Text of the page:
Lost in a Dream Come True

The old Yiddish proverb translates as “Man plans, God laughs.”  Equally old is the statement by the Roman emperor, Marcus Aurelius, “Live not one’s life as though one had a thousand years, but live each day as the last.”  So, should we live life completely in the moment with no thought for the future?  After all, God does say, So don’t worry about tomorrow, for tomorrow will bring its own worries. Today’s trouble is enough for today.  (Matthew 6:34)



I have a friend who is a great guy who loves his family.  But he’s constantly working at his job.  He has a flexible starting time, but he almost always works late into the evening.  He rarely sees any of his family, except on weekends.  And on many of those, he wants to be able to relax or concentrate on his special hobby.  He is so concerned with the day-to-day need to earn enough money  to take care of his family financially, that he’s missing the whole point of having a family.  This is not unusual, even among today’s Christians.  Yet the Bible warns us of the rich fool who kept working and planning for his eventual financial goal of retiring and taking it easy.  The result?  God said to him, ‘You fool! This very night your soul is required of you; and now who will own what you have prepared?” (Luke 12:20)

Many workers are now even working during the time the are allotted for vacation.  According to a study by the online career site, Glassdoor, the average U.S. employee used only half of his or her eligible time off in the past year.  Overall, 40 percent of those surveyed took less than a quarter of the vacation time they had coming to them. The research shows that just 25 percent of workers use all of their eligible time off.  Even those who do take some vacation days have trouble truly getting away from the office. More than 60 percent of the employees who took paid time off in the past 12 months admit doing at least some work while on vacation.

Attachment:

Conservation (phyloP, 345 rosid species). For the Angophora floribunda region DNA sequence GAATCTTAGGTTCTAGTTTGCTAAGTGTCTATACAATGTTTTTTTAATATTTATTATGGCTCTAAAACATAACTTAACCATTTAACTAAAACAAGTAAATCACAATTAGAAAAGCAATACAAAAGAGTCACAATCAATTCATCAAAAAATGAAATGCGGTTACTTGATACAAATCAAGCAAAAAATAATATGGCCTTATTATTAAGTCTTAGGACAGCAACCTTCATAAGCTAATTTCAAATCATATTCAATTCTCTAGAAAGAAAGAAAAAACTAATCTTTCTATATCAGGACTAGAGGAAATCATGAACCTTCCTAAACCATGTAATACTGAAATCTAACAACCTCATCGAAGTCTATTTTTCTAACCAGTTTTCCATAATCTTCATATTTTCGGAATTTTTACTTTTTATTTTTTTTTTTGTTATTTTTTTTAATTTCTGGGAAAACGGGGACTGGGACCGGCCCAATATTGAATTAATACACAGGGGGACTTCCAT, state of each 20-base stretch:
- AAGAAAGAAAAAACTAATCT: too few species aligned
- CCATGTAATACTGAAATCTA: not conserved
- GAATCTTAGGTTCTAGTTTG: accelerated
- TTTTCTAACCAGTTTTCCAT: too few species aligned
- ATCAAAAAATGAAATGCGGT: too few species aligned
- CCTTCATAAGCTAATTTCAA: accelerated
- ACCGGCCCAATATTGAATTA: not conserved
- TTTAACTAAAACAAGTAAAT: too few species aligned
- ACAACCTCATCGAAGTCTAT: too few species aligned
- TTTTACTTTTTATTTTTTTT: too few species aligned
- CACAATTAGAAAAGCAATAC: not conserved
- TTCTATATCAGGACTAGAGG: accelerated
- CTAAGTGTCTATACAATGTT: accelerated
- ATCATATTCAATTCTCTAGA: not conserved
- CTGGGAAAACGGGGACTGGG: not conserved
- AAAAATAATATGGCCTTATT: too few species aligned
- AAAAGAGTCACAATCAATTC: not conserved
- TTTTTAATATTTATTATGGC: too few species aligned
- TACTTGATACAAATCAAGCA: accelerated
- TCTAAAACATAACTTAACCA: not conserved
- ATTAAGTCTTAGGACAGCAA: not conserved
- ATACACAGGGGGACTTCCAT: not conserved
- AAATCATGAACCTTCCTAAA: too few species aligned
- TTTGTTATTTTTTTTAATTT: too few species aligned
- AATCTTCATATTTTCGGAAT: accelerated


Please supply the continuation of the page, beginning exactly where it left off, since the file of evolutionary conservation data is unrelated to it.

So why are today’s workers so concerned with today or only as far as the next paycheck instead of thinking about the future–whether it’s tomorrow or retirement or forever?  It’s work, work, work. Day after day after day.  Too many of us have turned our jobs and our money-making capability into who we are.  Our job and success at that job defines who we are.  We forget that no one can serve two masters. For you will hate one and love the other; you will be devoted to one and despise the other. You cannot serve both God and money. (Matthew 6:24)

It’s really simple.  Why kill ourselves (sometimes literally) trying to make a living in a way that diminishes our family relationships and our connection to God?  All we have to do is seek the Kingdom of God above all else, and live righteously, and he will give you everything you need.  (Matthew 6:33)  Decide to put Him first in your life.  Do what He intends for you to do.  Get lost in His love.  Plan for eternity with Him, but live each day as if it were your last.  Some day it will be.  And in His presence, you will be lost in that eternal dream come true.